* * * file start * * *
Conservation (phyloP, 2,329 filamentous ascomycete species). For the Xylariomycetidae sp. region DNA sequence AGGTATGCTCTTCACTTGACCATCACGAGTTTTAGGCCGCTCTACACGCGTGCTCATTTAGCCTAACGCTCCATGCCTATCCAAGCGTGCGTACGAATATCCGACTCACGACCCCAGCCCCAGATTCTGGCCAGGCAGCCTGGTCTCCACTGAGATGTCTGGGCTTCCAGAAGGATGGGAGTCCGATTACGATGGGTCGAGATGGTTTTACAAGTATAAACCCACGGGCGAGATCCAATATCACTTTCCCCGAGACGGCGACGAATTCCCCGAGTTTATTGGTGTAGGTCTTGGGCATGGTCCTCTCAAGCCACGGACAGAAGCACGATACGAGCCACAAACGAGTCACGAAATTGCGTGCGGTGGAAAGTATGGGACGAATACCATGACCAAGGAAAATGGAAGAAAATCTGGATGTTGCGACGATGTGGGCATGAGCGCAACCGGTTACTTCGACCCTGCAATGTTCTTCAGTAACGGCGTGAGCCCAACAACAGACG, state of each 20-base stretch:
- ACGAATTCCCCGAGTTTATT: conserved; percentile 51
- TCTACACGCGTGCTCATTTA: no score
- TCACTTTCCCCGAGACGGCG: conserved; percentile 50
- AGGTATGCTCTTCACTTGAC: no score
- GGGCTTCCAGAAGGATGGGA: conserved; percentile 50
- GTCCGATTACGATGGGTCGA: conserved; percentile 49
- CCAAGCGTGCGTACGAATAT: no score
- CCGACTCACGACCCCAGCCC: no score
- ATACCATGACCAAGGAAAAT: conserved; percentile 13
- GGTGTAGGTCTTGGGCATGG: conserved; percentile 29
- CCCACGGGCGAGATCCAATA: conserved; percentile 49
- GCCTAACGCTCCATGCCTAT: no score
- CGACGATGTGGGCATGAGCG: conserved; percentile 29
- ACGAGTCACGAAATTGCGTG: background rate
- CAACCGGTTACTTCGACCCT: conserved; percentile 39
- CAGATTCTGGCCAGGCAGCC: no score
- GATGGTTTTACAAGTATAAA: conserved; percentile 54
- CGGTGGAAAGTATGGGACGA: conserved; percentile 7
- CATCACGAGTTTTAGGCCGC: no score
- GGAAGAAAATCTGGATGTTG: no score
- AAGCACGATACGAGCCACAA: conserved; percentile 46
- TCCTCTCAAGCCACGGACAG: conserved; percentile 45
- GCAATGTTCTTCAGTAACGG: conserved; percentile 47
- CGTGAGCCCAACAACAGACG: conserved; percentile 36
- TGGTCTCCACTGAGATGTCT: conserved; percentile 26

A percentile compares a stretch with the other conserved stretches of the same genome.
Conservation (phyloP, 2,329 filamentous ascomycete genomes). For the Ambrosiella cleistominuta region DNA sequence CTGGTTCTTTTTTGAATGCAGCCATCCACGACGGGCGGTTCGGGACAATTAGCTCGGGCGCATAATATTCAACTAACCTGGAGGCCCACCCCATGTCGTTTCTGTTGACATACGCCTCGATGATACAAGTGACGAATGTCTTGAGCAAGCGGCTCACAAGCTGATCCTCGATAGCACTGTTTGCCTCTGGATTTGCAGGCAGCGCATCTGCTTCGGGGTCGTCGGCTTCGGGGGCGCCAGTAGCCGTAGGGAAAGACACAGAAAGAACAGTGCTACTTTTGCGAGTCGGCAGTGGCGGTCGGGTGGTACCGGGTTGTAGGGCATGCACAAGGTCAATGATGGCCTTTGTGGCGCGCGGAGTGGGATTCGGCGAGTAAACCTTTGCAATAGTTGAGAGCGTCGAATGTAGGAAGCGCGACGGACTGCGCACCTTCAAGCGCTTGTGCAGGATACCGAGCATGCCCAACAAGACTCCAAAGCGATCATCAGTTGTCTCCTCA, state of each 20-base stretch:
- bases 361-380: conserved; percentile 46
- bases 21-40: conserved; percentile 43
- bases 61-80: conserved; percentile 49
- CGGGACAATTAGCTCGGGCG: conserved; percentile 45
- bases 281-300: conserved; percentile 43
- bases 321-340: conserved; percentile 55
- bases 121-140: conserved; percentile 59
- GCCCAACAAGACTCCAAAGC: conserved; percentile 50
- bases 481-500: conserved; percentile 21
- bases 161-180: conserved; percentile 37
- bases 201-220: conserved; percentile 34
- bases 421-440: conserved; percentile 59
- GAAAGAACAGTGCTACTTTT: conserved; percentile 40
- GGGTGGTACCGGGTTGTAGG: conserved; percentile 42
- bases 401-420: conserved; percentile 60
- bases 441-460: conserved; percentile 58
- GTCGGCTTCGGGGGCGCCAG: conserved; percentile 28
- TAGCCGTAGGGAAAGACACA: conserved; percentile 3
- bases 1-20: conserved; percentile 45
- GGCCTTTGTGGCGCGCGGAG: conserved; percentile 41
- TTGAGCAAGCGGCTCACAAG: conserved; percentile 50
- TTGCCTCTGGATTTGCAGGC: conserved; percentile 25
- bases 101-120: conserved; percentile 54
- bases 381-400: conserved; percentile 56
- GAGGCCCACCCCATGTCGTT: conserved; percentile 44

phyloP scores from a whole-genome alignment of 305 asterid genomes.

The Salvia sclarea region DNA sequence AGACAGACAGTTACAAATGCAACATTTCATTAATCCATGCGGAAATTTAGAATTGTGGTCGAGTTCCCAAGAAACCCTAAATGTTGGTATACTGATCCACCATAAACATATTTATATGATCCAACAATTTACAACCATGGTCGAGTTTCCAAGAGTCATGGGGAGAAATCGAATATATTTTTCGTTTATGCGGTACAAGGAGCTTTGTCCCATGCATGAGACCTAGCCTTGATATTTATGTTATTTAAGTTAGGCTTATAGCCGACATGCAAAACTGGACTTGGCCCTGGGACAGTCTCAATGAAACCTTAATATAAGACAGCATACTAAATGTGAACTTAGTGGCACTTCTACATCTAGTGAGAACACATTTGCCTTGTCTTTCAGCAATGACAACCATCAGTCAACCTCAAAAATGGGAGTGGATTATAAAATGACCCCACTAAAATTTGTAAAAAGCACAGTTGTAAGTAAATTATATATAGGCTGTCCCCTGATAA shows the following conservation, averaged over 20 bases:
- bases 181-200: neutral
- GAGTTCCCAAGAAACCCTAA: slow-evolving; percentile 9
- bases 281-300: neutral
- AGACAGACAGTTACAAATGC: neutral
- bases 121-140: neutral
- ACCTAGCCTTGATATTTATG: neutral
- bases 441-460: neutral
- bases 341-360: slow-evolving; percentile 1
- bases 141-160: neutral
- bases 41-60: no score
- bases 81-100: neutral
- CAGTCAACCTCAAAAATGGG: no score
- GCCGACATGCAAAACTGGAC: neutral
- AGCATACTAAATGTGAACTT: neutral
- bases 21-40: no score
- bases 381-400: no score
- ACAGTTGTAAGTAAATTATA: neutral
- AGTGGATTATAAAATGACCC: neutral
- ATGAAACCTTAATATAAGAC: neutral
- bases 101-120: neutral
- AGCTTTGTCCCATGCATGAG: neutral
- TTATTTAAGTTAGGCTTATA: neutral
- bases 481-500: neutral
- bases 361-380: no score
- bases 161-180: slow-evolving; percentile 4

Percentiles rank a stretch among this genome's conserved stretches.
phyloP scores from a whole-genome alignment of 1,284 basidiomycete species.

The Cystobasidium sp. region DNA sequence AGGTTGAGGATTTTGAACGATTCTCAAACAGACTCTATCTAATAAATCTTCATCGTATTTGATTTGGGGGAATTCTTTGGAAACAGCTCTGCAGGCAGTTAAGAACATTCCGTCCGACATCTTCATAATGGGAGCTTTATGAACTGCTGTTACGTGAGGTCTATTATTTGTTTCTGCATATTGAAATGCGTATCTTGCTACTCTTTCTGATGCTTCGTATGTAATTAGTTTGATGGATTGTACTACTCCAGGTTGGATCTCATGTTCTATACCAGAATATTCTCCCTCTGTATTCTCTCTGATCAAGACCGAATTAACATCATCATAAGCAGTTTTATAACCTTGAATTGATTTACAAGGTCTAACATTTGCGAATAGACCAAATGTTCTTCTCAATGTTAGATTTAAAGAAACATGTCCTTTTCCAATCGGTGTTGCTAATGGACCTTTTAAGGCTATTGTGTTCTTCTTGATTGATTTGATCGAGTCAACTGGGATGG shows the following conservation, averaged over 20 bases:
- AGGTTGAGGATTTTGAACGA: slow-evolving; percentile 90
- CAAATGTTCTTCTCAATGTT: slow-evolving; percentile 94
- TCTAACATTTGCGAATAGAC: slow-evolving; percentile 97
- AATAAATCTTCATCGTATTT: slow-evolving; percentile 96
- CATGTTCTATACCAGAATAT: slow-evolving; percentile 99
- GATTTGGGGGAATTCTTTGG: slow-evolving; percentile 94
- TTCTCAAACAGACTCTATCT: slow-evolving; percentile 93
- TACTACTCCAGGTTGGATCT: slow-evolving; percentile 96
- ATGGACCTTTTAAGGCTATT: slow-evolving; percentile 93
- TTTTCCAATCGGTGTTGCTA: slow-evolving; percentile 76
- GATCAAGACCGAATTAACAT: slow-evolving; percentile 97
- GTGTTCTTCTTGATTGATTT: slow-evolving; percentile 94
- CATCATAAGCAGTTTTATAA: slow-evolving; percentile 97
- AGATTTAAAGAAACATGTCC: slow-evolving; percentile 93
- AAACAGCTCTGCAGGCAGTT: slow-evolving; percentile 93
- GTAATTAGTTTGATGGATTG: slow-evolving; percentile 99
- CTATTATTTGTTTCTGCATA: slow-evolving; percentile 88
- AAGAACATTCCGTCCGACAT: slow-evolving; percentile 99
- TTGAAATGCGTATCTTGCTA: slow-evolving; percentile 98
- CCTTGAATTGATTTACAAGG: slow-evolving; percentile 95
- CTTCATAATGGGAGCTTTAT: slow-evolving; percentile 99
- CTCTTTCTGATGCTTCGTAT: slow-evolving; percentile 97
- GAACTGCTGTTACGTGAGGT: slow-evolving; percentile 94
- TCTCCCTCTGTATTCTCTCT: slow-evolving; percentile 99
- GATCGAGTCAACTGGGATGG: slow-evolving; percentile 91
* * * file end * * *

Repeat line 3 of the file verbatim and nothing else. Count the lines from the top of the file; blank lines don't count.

- TCTACACGCGTGCTCATTTA: no score